In the past few weeks, we have seen the deepest of the corrections in the small and mid capitalization space since the post-demonetization correction in Nov’16. Let us analyze the reasons and the opportunities from it for long-term investors.
How has been the performance of indices and funds?
On year-to-date basis as of 20thJune 2018, the large cap index (Nifty50) gained ~2.3% while the midcap and small cap indices (Nifty Midcap 100 and Nifty Smallcap) have declined 12% and 17.5% respectively.
The correction in individual stocks has been quite notable. Among the constituents of the midcap index, 40% of the stocks have lost at least a quarter of their market capitalization from their highs. This number stands at 70% for those of small cap index.
During the same time period, mid-cap mutual funds have fallen ~8.5% on an average, thereby out-performing the NSE Midcap 100 index by ~3.5%. The number stands at 10.5% and 7% for small cap. 85% of the midcap funds and 100% of small cap funds we track across the industry have beaten the indices.
Why did the correction happen?
After a calm 2017, there has been an increase in volatility driven by both global and domestic factors – increase in inflation, rise in oil price, hike in policy rates, trade war etc. Due to a global risk-off, the foreign investors have pulled out from the Emerging Markets including India. In addition, the introduction of the Additional Surveillance Mechanism (ASM) on certain stocks by SEBI and stock exchanges has impacted liquidity adding to the selling pressure.
What are the learnings from the past?
In the previous cycle of 2003-08, we have observed that the mid-caps corrected over 10% at least eight times. Two of the corrections were savage, with a fall of 25% in 2004 and 37% in 2006. What is interesting is that the recovery of all these corrections happened in a few months time frame. The same can be extrapolated to small cap stocks. As long as growth persists, recovery in stock prices could happen.
What is the projection for earnings growth?
The GDP numbers indicate that the economy is in course for a full-fledged recovery from the twin effects of demonetization and GST. The high frequency data points like vehicles sales particularly the commercial vehicle sales, cement production and tax collections among others point to the same. The earnings season indicates that the sales and profit growth for the broader universe of companies was in mid-teens if one excludes PSU and corporate banks. Three out of every four companies have indicated that the demand environment is improving and they are confident about robust growth in FY19. As per estimates, the earnings of sizeable number of small and mid-cap companies would be high atleast for the next two to three years.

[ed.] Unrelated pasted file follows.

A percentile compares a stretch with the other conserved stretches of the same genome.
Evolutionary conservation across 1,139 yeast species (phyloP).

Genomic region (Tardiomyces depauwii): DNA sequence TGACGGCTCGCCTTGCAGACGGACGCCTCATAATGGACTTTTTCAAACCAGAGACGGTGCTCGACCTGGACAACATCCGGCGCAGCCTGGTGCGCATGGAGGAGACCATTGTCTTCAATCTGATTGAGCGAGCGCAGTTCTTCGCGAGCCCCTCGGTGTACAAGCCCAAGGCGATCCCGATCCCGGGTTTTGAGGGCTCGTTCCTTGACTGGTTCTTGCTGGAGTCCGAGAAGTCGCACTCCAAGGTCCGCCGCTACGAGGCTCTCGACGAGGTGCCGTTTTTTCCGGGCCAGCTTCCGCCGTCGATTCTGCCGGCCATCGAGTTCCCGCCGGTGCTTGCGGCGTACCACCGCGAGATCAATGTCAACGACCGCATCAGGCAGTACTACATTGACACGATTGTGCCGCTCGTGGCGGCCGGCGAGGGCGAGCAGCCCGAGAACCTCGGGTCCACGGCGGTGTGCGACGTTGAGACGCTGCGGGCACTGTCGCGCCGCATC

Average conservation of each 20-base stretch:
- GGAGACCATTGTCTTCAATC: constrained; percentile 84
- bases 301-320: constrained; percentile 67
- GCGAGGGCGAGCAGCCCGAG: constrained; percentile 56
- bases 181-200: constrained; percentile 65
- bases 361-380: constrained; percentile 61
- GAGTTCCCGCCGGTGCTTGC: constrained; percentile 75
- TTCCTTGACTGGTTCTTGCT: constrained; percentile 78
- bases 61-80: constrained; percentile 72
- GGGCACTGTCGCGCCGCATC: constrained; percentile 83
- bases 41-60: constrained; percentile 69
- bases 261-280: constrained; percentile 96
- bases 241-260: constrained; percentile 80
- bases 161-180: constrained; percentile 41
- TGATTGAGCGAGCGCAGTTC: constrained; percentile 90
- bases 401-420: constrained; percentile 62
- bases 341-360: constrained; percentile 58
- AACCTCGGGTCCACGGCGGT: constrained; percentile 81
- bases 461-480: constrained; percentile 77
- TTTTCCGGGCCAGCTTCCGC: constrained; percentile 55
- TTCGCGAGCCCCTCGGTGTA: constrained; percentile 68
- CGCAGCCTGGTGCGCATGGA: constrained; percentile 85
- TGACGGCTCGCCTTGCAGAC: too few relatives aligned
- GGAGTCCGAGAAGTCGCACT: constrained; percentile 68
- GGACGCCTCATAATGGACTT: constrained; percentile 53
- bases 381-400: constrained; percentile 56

Why is there an opportunity?
India has taken eight years for its GDP to grow from INR 1 trillion to 2 trillion, five years to reach the next trillion in FY20 and would take less than four years for the next trillion. This creates a lot of opportunities for companies. Also, India’s per-capita GDP crosses USD 2,000 in 2018 which is a significant inflection point for consumer behaviour benefitting companies.
The business environment is getting a long term boost through the recent reforms to ease the doing of business like the implementation of GST, removing limits for foreign capital, formalizing the banking channel, creating plat form for trade receivables, resolution of bad loans through IBC etc. Though future looks good for many sectors, the ones which stand out are building materials, financials (private banks, NBFCs, asset managers, insurance etc.) and consumer discretionary.
What should long-term investors do?
One of the frequent arguments one hears is that the mid & small cap stocks are expensive. What it usually means is that the indices’ P/E is high on a trailing basis. While we may not negate it, the reason for higher valuation is because of the sub-optimal earnings of the companies due to the effects of demonetization and GST. These effects are behind us. As of date, the indices have lost over a quarter in terms of valuation. As growth comes back, the valuations would look attractive.
In conclusion, the mid and small cap space delivered higher returns in higher teens on a long term basis and this comes with volatility. Post the erosion of froth in the recent correction; it is time for investors to start investing in the categories through mutual funds. This is because, unlike 2017 where many stocks went up, there would be divergence in stock performance which the fund managers are better equipped to capitalize on. The allocation could be small to start with and build over a period of time with the time horizon of atleast three to five years. We should remember that the money invested in the market corrections works its best to generate returns. This is one such correction – make use of it.
This article originally appeared on Hindu Business Line on 24th June 2018
US: United States; OPEC: Organization of Petroleum Exporting Countries; USD: US Dollar; GDP: Gross Domestic Product; EM: Emerging Markets; PE: Price-to-Earnings ratio; EPS: Earnings per share; GST: Goods and Services Tax; NBFC: Non Banking Financial Company; IBC: Insolvency and bankruptcy code; FY: Fiscal Year; SEBI: Securities and Exchange Board of India
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